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    New Pathway Implicated in Parkinson's

    Research on Biological Pathway Could Lead to Better Treatments of Parkinson's Disease

    WebMD Health News
    Reviewed by Louise Chang, MD

    June 22, 2006 -- A new discovery about a biological pathway involved in Parkinson's diseaseParkinson's disease may lead to improved treatments that could potentially reverse the course of the devastating disease.

    A new study shows that the reason certain proteins associated with Parkinson's disease symptoms are important is that they block a critical transport system within the cell.

    Researchers say that in people with Parkinson's and other neurological disorders, these proteins become misfolded and block this biological pathway, which produces symptoms such as uncontrollable tremors.

    Repairing this pathway may stop or reverse the progression of Parkinson's disease.

    "This gives a whole new direction for understanding what's been going wrong in these patients, and for considering much better strategies for treating people," says researcher Antony Cooper of the University of Missouri, in a news release.

    New Target for Treating Parkinson's Disease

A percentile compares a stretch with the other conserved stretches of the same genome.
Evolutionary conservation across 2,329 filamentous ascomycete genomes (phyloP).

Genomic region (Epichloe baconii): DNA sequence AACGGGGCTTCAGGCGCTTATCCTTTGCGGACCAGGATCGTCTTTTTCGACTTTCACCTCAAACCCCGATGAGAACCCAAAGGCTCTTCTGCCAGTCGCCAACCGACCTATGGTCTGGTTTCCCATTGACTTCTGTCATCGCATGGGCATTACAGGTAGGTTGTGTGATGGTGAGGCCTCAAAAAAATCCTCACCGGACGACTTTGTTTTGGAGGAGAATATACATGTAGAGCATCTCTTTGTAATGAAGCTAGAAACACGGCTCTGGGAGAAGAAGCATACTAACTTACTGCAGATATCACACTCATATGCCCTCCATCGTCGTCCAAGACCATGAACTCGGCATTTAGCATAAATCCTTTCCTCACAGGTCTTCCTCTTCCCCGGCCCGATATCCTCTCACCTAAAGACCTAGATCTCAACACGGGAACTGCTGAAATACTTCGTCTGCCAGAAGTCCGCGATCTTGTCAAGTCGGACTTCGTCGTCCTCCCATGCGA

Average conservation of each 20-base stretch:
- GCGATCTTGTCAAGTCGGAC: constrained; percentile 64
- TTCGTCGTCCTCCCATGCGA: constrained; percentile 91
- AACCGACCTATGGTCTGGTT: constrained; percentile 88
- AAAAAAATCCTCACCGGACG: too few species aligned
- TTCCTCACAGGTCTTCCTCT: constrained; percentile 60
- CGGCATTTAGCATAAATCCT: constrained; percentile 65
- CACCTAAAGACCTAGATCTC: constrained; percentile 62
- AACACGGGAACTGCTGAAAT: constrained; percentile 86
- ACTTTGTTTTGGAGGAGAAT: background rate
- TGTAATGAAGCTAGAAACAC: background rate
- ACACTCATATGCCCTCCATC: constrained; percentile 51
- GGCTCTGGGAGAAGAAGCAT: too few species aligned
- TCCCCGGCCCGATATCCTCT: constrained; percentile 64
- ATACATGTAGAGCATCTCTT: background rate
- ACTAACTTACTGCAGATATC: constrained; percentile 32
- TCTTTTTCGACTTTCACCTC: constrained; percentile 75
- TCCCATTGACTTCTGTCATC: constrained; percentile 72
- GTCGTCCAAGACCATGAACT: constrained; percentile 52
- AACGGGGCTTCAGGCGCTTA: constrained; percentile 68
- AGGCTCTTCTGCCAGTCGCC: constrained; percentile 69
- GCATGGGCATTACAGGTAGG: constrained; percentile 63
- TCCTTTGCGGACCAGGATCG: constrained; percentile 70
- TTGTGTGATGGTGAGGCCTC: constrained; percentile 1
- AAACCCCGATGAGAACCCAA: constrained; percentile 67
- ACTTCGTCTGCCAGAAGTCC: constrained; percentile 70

In the study, published in the journal Science, researchers used cell biology and genetic screening in yeast to isolate and identify the biological pathway blocked by accumulations of misfolded proteins.

    The pathway is responsible for preparing and sorting out cellular proteins for secretion and other processes.

    Researchers say the findings may also help explain why dopamine-producing brain cells (also known as neurons) are especially susceptible to these abnormal protein accumulations because dopamine is more toxic than other chemical messengers in the brain when not properly transported within cells.

    The death of dopamine-producing brain cells lowers dopamine levels in the brain and leads to tremors and other symptoms associated with Parkinson's disease.

    In experiments with laboratory animals, researchers were able to use this discovery to rescue the dying cells, repair the affected pathway, and improve neurological function, which could lead to better treatments for humans with Parkinson's disease.

    "For the first time we've been able to repair dopaminergic neurons, the specific cells that are damaged in Parkinson's disease," says researcher Susan Lindquist of Howard Hughes Medical Institute, in a news release. "These findings are exciting because they tell us we have a platform for discovering new therapeutic strategies and for speeding the process of discovering treatments for these disorders."

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